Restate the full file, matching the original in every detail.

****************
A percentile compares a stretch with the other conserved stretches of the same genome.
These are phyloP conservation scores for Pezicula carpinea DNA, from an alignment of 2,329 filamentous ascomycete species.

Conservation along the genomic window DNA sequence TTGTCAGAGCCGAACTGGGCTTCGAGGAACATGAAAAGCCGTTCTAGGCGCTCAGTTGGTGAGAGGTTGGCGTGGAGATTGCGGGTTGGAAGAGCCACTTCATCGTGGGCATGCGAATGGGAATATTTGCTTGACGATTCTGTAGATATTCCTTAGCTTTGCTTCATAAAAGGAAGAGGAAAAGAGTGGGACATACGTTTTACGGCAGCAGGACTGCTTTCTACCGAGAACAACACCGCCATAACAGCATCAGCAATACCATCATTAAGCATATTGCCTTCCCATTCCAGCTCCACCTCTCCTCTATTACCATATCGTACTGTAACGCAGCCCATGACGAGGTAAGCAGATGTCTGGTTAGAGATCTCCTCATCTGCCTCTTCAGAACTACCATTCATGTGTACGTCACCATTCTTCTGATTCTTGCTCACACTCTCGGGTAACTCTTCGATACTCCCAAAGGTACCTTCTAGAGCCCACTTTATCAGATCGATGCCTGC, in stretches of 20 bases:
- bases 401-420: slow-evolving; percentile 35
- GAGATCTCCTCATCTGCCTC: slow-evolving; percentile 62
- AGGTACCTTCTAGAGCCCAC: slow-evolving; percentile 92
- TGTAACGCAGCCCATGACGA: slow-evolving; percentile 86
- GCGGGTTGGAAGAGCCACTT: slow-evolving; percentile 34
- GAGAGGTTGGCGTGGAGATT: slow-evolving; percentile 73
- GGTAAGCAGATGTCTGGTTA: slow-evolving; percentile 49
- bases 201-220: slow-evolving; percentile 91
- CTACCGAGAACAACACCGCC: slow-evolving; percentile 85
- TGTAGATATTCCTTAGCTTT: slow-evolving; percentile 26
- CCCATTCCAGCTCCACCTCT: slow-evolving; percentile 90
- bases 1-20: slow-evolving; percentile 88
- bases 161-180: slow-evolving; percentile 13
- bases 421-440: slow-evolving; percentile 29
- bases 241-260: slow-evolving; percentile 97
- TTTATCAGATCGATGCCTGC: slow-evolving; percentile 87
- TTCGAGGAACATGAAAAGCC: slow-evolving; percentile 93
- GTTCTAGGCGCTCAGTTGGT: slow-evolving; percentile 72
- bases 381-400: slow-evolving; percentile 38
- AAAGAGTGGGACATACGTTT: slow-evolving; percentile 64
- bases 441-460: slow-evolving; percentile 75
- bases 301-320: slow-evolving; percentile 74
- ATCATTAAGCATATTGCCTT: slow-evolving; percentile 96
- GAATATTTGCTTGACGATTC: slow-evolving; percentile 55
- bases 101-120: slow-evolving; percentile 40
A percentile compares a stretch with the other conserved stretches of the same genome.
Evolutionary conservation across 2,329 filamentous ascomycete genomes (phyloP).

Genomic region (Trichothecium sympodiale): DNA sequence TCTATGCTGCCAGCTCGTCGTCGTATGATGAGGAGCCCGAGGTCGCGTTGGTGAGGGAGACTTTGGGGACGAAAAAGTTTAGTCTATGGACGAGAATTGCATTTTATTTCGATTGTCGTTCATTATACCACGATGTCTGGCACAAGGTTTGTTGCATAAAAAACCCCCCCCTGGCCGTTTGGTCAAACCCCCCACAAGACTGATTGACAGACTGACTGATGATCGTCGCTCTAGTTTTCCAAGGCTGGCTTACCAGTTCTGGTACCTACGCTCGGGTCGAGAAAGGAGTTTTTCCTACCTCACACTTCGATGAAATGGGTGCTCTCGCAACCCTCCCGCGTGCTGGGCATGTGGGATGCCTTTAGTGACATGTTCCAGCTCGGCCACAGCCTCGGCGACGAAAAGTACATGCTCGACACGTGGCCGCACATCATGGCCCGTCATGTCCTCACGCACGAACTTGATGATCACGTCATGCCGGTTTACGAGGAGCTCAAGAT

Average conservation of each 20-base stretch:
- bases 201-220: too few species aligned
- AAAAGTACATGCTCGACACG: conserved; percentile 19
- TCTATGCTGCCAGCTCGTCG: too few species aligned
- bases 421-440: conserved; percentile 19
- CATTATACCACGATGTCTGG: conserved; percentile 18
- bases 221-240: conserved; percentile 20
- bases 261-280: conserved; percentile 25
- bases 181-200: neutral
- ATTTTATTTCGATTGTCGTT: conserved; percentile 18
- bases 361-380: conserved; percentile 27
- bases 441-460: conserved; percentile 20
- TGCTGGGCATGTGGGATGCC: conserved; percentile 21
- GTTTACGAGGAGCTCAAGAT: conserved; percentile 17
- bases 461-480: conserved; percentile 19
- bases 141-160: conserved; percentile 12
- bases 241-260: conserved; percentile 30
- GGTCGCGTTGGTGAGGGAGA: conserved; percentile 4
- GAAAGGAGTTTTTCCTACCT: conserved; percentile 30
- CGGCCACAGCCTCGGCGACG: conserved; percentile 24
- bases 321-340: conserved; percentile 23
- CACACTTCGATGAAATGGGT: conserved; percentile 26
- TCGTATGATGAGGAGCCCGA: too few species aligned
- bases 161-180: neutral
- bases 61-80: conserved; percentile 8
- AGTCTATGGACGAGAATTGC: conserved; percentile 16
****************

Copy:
A percentile compares a stretch with the other conserved stretches of the same genome.
These are phyloP conservation scores for Pezicula carpinea DNA, from an alignment of 2,329 filamentous ascomycete species.

Conservation along the genomic window DNA sequence TTGTCAGAGCCGAACTGGGCTTCGAGGAACATGAAAAGCCGTTCTAGGCGCTCAGTTGGTGAGAGGTTGGCGTGGAGATTGCGGGTTGGAAGAGCCACTTCATCGTGGGCATGCGAATGGGAATATTTGCTTGACGATTCTGTAGATATTCCTTAGCTTTGCTTCATAAAAGGAAGAGGAAAAGAGTGGGACATACGTTTTACGGCAGCAGGACTGCTTTCTACCGAGAACAACACCGCCATAACAGCATCAGCAATACCATCATTAAGCATATTGCCTTCCCATTCCAGCTCCACCTCTCCTCTATTACCATATCGTACTGTAACGCAGCCCATGACGAGGTAAGCAGATGTCTGGTTAGAGATCTCCTCATCTGCCTCTTCAGAACTACCATTCATGTGTACGTCACCATTCTTCTGATTCTTGCTCACACTCTCGGGTAACTCTTCGATACTCCCAAAGGTACCTTCTAGAGCCCACTTTATCAGATCGATGCCTGC, in stretches of 20 bases:
- bases 401-420: slow-evolving; percentile 35
- GAGATCTCCTCATCTGCCTC: slow-evolving; percentile 62
- AGGTACCTTCTAGAGCCCAC: slow-evolving; percentile 92
- TGTAACGCAGCCCATGACGA: slow-evolving; percentile 86
- GCGGGTTGGAAGAGCCACTT: slow-evolving; percentile 34
- GAGAGGTTGGCGTGGAGATT: slow-evolving; percentile 73
- GGTAAGCAGATGTCTGGTTA: slow-evolving; percentile 49
- bases 201-220: slow-evolving; percentile 91
- CTACCGAGAACAACACCGCC: slow-evolving; percentile 85
- TGTAGATATTCCTTAGCTTT: slow-evolving; percentile 26
- CCCATTCCAGCTCCACCTCT: slow-evolving; percentile 90
- bases 1-20: slow-evolving; percentile 88
- bases 161-180: slow-evolving; percentile 13
- bases 421-440: slow-evolving; percentile 29
- bases 241-260: slow-evolving; percentile 97
- TTTATCAGATCGATGCCTGC: slow-evolving; percentile 87
- TTCGAGGAACATGAAAAGCC: slow-evolving; percentile 93
- GTTCTAGGCGCTCAGTTGGT: slow-evolving; percentile 72
- bases 381-400: slow-evolving; percentile 38
- AAAGAGTGGGACATACGTTT: slow-evolving; percentile 64
- bases 441-460: slow-evolving; percentile 75
- bases 301-320: slow-evolving; percentile 74
- ATCATTAAGCATATTGCCTT: slow-evolving; percentile 96
- GAATATTTGCTTGACGATTC: slow-evolving; percentile 55
- bases 101-120: slow-evolving; percentile 40
A percentile compares a stretch with the other conserved stretches of the same genome.
Evolutionary conservation across 2,329 filamentous ascomycete genomes (phyloP).

Genomic region (Trichothecium sympodiale): DNA sequence TCTATGCTGCCAGCTCGTCGTCGTATGATGAGGAGCCCGAGGTCGCGTTGGTGAGGGAGACTTTGGGGACGAAAAAGTTTAGTCTATGGACGAGAATTGCATTTTATTTCGATTGTCGTTCATTATACCACGATGTCTGGCACAAGGTTTGTTGCATAAAAAACCCCCCCCTGGCCGTTTGGTCAAACCCCCCACAAGACTGATTGACAGACTGACTGATGATCGTCGCTCTAGTTTTCCAAGGCTGGCTTACCAGTTCTGGTACCTACGCTCGGGTCGAGAAAGGAGTTTTTCCTACCTCACACTTCGATGAAATGGGTGCTCTCGCAACCCTCCCGCGTGCTGGGCATGTGGGATGCCTTTAGTGACATGTTCCAGCTCGGCCACAGCCTCGGCGACGAAAAGTACATGCTCGACACGTGGCCGCACATCATGGCCCGTCATGTCCTCACGCACGAACTTGATGATCACGTCATGCCGGTTTACGAGGAGCTCAAGAT

Average conservation of each 20-base stretch:
- bases 201-220: too few species aligned
- AAAAGTACATGCTCGACACG: conserved; percentile 19
- TCTATGCTGCCAGCTCGTCG: too few species aligned
- bases 421-440: conserved; percentile 19
- CATTATACCACGATGTCTGG: conserved; percentile 18
- bases 221-240: conserved; percentile 20
- bases 261-280: conserved; percentile 25
- bases 181-200: neutral
- ATTTTATTTCGATTGTCGTT: conserved; percentile 18
- bases 361-380: conserved; percentile 27
- bases 441-460: conserved; percentile 20
- TGCTGGGCATGTGGGATGCC: conserved; percentile 21
- GTTTACGAGGAGCTCAAGAT: conserved; percentile 17
- bases 461-480: conserved; percentile 19
- bases 141-160: conserved; percentile 12
- bases 241-260: conserved; percentile 30
- GGTCGCGTTGGTGAGGGAGA: conserved; percentile 4
- GAAAGGAGTTTTTCCTACCT: conserved; percentile 30
- CGGCCACAGCCTCGGCGACG: conserved; percentile 24
- bases 321-340: conserved; percentile 23
- CACACTTCGATGAAATGGGT: conserved; percentile 26
- TCGTATGATGAGGAGCCCGA: too few species aligned
- bases 161-180: neutral
- bases 61-80: conserved; percentile 8
- AGTCTATGGACGAGAATTGC: conserved; percentile 16